What big shrimp you have!

Vincent, our Hibachi chef, was not as polished as some I have seen. His egg cracking high jinks were a little shaky, and his many attempts to launch bits of zucchini from his spatula into our mouths, while entertaining, were weak. But then he rewarded us with sprays of sake and all was forgiven. The fried rice served with the entrees had really good texture – cooked just right, crunchy bits here and there – and the veggies were plentiful. The tender-crisp mix of zucchini, broccoli, carrot, onion and mushrooms was well-cooked and seasoned. For my tastes, I could have used more mushrooms and fewer carrots, but that’s just me. Incidentally, one of the little sauce dishes on the table (Vincent called it “yummy” sauce) was terrific with the broccoli. It was the white sauce; try it! In Mom’s mix were red onions instead of the yellow we had, and she said they were so yummy, she could have eaten an entire bowl of them with white rice.


Chicken from the kitchen. Say that five times fast.

Dad took them up on an interesting option: noodles instead of rice with his steak and lobster. I’ve never heard of this offered before, and I was intrigued. Turns out, he made a great choice. The noodles were of the lo mein ilk, dressed in that same fab brown sauce and sizzled on the flat top right along with the rice and veggies. I would order these again. They were fantastic.


We forgot to take a pic of Dad’s plate until he had already been tasting. Oops.

Overall, we were really pleased with the food and atmosphere at 1025 Ruyi. Dad’s initial weigh-in was a 9.5 on the BHS scale, although I’m backing off from that a bit. I think there’s a little refining that needs to happen here before high points can be awarded. A really nice touch that a lot of Japanese restaurants offer is hot finger towels when you first are seated – that would be a welcome addition. Another positive add would be complimentary green tea at the end of the meal, either or both of these would elevate the experience, and add to the overall feel. Again, when you weigh the price of the entrees, little perks like fancy chopsticks, hot towels and green tea – in addition to great food – make for an exceptional evening. If 1025 Ruyi added any of these, I think they could be considered up in the 9 range. As is, I’m giving them a 7.5. I will be back in the coming months for sushi and traditional Japanese fare, and I’ll let you know how the experience goes. In the meantime, I recommend giving it a shot, and definitely trying the shrimp and noodles on the hibachi. These were the absolute highlights of our meal.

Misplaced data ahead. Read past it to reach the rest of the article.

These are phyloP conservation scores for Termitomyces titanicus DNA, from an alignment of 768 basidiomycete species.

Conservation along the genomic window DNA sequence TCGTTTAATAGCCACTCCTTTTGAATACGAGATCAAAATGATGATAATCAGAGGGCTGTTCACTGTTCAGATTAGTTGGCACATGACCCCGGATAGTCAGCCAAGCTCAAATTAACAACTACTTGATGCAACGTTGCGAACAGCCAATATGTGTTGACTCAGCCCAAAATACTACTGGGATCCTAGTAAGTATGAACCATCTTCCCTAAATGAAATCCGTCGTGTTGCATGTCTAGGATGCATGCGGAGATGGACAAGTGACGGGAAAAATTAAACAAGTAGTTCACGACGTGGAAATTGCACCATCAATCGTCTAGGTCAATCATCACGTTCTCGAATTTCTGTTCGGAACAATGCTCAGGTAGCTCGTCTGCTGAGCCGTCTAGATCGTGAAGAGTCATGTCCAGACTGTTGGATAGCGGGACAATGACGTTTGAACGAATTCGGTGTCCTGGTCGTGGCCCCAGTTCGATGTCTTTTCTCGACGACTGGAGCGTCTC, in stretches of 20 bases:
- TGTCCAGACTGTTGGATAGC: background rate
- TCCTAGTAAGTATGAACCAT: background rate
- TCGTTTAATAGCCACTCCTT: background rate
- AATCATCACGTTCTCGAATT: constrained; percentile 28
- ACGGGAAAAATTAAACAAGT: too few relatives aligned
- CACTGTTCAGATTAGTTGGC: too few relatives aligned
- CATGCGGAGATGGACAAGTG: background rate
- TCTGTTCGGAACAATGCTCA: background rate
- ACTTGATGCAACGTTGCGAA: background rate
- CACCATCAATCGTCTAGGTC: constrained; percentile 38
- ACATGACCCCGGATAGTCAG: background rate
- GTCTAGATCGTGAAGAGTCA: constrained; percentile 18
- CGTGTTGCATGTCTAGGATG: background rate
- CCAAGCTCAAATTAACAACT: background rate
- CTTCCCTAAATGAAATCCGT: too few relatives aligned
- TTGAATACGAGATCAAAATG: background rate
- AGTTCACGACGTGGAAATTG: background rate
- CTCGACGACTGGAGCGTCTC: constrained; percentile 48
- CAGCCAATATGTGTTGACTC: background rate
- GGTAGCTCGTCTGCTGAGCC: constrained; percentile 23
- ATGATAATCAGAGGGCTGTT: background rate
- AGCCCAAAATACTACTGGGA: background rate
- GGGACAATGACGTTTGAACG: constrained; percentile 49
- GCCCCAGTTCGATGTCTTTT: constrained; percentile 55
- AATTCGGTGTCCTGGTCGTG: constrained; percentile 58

It’s fun to say umami

The opening of a bonafide Japanese restaurant in little old Watertown is pretty groundbreaking. I’ve been sad for a while that House of Gee disappeared before I was old enough to really develop a taste for Asian cuisine. From the crowds packing it into 1025 Ruyi every night, they don’t need fancy chopsticks or free tea to entice. But I think adopting some of these finer service points could be the difference between new-restaurant excitement and true longevity. It’s going to take loyal customers to maintain the beautiful interior and all the hibachi tables inside this new hotspot, so I hope they are able to translate looky-loos into lifelong patrons.

Have you eaten at Ruyi yet? What did you like there? Sound off in the comments below. Also, follow BigHungryShelby on Twitter, or join our Big Hungry Shelby Facebook group online! My personality is big; my hunger is bigger!

PS - I would be remiss if I didn't mention Japan's devastating natural disasters of last week. Of course, our Big Hungry hearts are with the Japanese people. It occurs to me that many mom-and-pop-owned Japanese restaurants in our communities will probably have fundraisers in the coming months for disaster relief. I know I'll fill my belly up with sushi and tempura while contributing to the cause. Won't you?


1025 Ruyi Japanese Steak House on Urbanspoon